Founded by Kenyan-born Toronto resident John Machio in 2002, Huband Cradle of Hope (HCH) is a safe, loving and nurturing home in Kenya for children born into poverty or affected by HIV/AIDS, and who have been marginalized and neglected. Our non-governmental organization’s vision is to help build hope and self worth in the children of HCH so that they may enjoy healthy, joyful and meaningful lives. HCH is a registered Canadian charitable organization with both a Canadian and Kenyan Board of Directors. HCH does not get any government funding and is entirely supported by loyal Marafiki (Swahili for “friends”) worldwide.
To help build hope and self worth in the children of Huband Cradle of Hope children’s home so that they may enjoy healthy, joyful and meaningful lives.
To do everything we can, every day, to make Huband Cradle of Hope children’s home a loving, safe and positive environment for Kenyan children in need.
HCH is located in a large rented house in Ngong 2km from ngong town off KAHARA ROAD opposite traffic school. The children sleep in dormitories based on age and gender. Basic but nutritious meals are provided three times a day. All the children go to school. The children range in age and the older children help look after the younger ones. HCH staff include: matrons, a cook, a social worker and a caretaker. They have been with the home for years and take pride in their work. They genuinely love the children. The home is inspected regularly by the Kenyan ministry for children and complies with all the Kenyan regulations. In 2009, HCH received a national award citing it as an outstanding charity.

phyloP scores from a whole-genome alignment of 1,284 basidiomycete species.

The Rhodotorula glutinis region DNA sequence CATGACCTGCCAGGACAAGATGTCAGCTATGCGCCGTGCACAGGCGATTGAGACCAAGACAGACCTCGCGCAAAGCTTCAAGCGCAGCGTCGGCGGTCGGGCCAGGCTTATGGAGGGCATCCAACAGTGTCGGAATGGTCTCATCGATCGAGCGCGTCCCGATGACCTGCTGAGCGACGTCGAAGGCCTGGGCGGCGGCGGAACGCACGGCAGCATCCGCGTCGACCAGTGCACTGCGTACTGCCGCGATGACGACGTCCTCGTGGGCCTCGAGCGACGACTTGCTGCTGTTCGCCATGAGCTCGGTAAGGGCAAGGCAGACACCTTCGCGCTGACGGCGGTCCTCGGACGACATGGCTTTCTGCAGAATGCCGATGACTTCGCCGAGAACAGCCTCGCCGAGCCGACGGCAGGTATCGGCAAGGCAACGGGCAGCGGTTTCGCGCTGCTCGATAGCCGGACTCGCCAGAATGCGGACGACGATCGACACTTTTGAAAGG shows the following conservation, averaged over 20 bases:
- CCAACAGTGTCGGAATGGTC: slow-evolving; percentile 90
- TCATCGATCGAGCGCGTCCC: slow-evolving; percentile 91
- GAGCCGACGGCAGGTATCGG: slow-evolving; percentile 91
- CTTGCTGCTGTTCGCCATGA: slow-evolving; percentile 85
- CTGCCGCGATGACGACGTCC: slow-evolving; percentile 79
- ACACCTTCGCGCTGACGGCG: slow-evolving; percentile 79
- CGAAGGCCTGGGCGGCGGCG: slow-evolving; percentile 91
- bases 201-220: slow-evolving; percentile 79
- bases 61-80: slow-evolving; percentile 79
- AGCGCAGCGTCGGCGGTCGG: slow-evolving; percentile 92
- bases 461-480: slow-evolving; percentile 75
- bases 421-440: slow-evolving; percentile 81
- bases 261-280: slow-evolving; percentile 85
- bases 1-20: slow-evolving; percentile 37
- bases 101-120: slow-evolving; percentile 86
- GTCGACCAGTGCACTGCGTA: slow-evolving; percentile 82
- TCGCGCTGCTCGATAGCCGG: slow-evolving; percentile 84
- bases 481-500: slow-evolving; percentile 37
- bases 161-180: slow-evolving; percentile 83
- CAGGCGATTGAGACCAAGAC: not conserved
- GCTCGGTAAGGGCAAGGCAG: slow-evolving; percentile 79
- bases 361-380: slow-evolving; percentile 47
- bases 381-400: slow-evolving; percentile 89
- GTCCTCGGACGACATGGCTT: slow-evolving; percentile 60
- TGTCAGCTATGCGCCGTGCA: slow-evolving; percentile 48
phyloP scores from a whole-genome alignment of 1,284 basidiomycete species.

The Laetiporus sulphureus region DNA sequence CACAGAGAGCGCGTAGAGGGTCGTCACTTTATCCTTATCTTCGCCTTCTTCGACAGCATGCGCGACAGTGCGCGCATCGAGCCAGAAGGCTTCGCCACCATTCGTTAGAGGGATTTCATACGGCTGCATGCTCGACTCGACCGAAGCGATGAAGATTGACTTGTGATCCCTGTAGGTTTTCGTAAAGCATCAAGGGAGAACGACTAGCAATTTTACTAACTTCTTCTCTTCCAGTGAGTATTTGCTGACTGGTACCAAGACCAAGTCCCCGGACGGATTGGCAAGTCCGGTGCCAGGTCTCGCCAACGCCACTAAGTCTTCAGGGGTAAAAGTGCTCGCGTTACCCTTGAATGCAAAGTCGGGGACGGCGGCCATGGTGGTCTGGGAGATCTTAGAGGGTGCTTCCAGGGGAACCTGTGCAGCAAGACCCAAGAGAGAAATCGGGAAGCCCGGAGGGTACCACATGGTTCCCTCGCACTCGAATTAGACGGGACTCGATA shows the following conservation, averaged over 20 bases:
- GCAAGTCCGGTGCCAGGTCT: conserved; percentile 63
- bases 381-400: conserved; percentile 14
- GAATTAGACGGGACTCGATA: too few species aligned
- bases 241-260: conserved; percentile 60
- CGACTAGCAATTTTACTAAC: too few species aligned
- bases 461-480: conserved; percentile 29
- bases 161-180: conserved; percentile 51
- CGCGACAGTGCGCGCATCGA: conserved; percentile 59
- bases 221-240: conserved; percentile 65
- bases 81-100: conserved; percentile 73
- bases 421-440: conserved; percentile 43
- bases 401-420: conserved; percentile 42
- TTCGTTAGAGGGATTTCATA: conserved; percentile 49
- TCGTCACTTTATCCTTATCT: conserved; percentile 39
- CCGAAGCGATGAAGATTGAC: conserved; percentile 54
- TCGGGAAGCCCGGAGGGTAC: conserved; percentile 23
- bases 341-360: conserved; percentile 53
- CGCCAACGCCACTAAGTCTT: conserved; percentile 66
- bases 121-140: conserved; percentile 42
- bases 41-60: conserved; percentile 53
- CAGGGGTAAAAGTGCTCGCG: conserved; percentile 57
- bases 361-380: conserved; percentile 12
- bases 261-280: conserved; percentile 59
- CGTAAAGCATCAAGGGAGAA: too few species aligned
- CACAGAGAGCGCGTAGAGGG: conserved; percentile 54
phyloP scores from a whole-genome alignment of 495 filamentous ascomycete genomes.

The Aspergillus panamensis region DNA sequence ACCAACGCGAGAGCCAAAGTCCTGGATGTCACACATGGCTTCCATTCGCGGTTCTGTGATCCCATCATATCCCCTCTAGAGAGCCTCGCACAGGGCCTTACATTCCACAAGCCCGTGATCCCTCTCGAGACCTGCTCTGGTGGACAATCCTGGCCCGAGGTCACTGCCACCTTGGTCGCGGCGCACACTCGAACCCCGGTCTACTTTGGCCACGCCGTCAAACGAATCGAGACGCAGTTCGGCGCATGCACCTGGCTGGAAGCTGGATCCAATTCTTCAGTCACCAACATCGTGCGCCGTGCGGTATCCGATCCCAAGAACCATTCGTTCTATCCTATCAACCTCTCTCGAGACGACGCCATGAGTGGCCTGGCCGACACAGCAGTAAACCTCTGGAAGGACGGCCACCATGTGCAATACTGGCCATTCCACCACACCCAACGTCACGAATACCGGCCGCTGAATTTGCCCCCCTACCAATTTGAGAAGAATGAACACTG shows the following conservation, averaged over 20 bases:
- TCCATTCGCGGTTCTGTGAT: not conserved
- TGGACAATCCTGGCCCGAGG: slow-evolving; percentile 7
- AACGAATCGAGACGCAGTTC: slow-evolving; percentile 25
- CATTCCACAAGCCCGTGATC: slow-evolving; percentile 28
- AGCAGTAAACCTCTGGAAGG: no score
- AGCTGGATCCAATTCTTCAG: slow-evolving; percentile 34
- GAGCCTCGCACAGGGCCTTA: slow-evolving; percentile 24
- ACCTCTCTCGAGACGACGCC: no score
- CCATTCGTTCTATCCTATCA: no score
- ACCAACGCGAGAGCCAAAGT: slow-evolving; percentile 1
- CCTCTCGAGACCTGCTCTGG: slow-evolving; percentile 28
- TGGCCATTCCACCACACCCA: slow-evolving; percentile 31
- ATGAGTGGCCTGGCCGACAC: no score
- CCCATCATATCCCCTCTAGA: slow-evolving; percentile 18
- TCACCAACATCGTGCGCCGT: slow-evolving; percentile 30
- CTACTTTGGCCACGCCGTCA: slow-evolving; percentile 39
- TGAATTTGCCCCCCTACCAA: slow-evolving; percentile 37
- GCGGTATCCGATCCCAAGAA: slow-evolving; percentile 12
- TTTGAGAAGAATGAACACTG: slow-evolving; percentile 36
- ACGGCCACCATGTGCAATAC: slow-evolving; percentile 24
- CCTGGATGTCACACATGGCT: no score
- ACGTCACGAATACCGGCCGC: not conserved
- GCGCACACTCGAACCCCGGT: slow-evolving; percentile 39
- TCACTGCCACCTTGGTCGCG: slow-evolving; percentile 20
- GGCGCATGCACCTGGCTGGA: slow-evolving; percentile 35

The Current Centre
The facility has four bedroom house, servant quarters, a garage that is used as a kitchen, 12 double decker beds, a kitchen, and garden.
Source of their Funding
They are supported by the founders, but because of ill health, they had to resign. Also they are supported by Lift the Children foundation.
Areas of Endeavor
Education, Psychosocial support, shelter, and food.
They need funds to buy their own land. They need funds to help with paying school fees, paying their rent, and salaries for the workers at the orphanage.